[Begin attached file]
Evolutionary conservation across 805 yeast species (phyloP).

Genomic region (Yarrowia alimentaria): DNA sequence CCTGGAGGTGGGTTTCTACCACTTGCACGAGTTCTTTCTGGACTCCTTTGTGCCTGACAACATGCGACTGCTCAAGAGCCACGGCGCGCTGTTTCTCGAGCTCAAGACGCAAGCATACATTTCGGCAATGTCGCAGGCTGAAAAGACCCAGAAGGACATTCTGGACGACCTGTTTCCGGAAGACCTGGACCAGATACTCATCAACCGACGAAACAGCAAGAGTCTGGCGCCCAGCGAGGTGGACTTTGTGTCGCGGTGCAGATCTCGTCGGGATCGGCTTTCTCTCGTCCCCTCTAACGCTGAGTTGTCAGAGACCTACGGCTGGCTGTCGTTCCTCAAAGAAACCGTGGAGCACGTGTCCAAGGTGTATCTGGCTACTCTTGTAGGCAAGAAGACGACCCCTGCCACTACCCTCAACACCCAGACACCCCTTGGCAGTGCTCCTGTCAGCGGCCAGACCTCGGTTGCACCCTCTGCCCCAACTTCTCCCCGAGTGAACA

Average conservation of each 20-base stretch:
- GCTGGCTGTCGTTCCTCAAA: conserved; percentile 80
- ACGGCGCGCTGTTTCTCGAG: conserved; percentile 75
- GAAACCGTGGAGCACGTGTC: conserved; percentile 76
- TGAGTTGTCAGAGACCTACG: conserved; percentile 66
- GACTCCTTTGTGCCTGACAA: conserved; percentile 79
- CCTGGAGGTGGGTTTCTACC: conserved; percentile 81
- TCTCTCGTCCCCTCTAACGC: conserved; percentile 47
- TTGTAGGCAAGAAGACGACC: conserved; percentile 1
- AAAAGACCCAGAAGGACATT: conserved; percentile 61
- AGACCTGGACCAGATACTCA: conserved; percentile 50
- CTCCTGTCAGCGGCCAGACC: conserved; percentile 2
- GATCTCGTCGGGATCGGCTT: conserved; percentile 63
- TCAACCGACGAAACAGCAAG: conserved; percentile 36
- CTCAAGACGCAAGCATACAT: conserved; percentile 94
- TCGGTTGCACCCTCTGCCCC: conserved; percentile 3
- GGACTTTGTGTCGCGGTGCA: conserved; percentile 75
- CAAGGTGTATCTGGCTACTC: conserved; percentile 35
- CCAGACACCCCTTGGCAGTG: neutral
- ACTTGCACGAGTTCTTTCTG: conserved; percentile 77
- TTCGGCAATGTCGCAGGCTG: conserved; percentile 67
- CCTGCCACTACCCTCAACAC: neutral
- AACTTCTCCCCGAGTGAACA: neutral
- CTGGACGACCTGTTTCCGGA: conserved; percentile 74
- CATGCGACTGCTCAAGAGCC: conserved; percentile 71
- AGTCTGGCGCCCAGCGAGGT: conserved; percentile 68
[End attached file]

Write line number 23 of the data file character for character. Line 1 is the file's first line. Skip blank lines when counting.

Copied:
- TTCGGCAATGTCGCAGGCTG: conserved; percentile 67